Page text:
2 thoughts on “Dispatches From Off the Deaton Path: Stone Mountain

  1. Jeff Gee

    I grew up near Stone Mountain and do not remember visiting the park when the carving was not there. I did not know until this video that the carving initially had anything to do with protesting the civil rights movement of the 1950’s and 1960’s. As a child and teenager, I visited the park many times and viewed the entire park as a reminder of our country’s past. There was (and I expect still is) a museum directly opposite the carving, quite a little hike back up the hill. I remember seeing all kinds of Civil War items inside, old uniforms, old rifles, canteens, swords, bullets, tools of various kinds. There was a story, an important one. As a nation, we fought a horrible war amongst ourselves and at the end finally got rid of slavery. One key message to me was, “Thank God the South lost the war.” As a kid, I never saw the carving or anything else in the park as a racist statement or as an affront to anyone. It told a story. The men pictured on the carving were part of that story, and many of the evils of that story were no longer with us. I never understood the carving to mean anyone wished Lee, Jackson, and Davis had actually won the war; that would have been dreadful. But I suppose others have seen the carving in that light. I hope as a people we do not get to the point where we are unwilling to study our history and learn from it, including our past mistakes and successes. Showing kindness and forgiveness contributes immeasurably to creating a civil society.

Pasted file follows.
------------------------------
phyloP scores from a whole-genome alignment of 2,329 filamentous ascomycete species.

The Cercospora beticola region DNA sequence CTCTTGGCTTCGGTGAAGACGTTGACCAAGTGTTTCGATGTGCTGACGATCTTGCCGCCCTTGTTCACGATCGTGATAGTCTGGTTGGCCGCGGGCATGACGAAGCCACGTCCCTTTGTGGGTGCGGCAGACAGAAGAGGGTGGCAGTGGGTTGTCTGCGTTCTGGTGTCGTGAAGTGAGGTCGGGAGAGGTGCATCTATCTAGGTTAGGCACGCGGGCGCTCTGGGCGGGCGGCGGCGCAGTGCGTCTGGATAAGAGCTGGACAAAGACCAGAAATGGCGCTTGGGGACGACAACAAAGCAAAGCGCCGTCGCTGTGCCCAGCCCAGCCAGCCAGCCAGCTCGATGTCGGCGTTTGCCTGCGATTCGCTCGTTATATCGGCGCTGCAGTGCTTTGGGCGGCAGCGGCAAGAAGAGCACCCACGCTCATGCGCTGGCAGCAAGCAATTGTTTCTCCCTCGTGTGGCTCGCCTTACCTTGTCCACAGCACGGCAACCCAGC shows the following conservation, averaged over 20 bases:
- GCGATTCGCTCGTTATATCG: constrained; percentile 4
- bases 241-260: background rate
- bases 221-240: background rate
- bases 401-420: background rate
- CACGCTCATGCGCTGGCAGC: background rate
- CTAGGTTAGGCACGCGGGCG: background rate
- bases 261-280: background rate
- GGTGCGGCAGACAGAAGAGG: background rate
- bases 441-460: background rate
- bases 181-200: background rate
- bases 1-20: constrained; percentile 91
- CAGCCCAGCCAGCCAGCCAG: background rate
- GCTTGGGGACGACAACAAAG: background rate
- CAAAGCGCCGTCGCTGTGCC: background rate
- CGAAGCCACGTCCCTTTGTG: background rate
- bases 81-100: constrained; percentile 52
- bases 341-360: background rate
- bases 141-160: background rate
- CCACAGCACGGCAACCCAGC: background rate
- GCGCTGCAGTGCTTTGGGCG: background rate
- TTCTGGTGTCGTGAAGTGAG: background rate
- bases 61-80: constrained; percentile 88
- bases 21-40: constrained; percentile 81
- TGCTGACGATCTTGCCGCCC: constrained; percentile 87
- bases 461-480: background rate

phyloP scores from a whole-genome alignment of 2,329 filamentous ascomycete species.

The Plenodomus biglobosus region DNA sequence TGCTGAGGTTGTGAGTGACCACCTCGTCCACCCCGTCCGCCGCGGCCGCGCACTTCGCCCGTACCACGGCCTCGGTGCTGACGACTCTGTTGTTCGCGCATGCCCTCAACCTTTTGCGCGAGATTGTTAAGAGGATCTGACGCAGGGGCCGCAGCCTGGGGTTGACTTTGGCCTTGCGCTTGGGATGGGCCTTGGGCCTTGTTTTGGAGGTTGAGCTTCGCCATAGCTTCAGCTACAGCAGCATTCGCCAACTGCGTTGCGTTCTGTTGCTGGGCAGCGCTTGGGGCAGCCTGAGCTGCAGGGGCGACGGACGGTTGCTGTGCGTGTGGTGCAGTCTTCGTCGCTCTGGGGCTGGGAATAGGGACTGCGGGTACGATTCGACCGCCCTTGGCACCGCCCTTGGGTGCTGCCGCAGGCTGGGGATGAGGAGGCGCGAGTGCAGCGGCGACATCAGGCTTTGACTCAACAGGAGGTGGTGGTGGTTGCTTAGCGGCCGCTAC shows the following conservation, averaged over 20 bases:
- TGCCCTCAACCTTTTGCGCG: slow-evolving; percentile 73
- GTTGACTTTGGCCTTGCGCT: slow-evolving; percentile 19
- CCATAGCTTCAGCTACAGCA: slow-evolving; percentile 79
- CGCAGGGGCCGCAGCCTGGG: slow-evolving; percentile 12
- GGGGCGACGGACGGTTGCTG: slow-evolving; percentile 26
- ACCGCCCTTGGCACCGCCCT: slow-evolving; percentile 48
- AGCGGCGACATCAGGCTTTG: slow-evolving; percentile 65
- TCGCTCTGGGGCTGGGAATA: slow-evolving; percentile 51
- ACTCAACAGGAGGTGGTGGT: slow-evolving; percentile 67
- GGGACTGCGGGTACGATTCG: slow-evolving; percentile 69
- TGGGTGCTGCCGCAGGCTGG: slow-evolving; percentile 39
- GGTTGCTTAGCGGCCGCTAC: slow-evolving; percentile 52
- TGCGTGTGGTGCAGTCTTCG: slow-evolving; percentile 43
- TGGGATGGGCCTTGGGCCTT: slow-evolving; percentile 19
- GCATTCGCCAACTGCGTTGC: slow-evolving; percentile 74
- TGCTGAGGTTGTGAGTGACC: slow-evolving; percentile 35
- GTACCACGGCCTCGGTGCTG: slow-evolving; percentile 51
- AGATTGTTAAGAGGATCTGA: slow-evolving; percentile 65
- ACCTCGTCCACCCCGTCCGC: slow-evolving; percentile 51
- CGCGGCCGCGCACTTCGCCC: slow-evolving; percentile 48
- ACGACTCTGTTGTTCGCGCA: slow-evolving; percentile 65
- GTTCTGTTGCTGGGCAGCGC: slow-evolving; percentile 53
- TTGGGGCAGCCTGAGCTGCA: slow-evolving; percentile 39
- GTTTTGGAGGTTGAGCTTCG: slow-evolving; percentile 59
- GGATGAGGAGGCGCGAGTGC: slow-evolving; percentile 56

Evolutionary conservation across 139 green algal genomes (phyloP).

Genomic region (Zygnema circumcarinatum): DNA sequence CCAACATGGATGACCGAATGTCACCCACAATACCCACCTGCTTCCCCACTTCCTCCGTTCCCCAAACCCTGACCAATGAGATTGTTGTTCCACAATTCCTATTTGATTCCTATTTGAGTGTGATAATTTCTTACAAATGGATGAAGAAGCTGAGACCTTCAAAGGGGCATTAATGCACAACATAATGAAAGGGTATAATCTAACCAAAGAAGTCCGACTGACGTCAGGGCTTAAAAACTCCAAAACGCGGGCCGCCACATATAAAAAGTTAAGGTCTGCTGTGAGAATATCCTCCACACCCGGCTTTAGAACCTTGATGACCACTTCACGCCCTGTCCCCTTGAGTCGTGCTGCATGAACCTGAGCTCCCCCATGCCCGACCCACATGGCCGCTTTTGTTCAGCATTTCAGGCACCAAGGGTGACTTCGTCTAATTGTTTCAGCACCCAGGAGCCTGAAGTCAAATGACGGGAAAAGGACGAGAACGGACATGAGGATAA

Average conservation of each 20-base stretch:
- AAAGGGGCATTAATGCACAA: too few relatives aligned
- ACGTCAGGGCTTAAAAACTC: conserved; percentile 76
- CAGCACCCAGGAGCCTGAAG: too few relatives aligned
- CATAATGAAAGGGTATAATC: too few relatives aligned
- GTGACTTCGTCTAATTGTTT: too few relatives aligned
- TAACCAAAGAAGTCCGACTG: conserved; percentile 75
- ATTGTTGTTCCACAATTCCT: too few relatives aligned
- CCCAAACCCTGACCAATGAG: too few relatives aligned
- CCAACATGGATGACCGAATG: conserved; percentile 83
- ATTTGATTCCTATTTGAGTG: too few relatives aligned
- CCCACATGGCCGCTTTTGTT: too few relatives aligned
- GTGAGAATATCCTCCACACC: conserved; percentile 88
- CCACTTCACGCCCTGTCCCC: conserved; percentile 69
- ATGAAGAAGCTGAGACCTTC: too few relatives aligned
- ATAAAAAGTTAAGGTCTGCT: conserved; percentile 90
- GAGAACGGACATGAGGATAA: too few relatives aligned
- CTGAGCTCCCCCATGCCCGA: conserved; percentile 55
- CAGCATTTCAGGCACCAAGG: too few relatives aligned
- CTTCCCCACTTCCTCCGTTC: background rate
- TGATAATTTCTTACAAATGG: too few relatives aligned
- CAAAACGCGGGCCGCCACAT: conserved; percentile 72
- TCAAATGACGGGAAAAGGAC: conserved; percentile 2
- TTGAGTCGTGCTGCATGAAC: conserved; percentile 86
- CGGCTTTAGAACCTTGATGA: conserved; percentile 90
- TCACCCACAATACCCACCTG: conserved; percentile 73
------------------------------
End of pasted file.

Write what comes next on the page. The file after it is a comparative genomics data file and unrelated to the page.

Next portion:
2. Colin Sharp

    Trying to remove the carving from Stone Mountain puts our efforts here in Oxford, UK, to remove the statue of Cecil Rhodes from the front of Oriel College overlooking the High Street, into perspective!.


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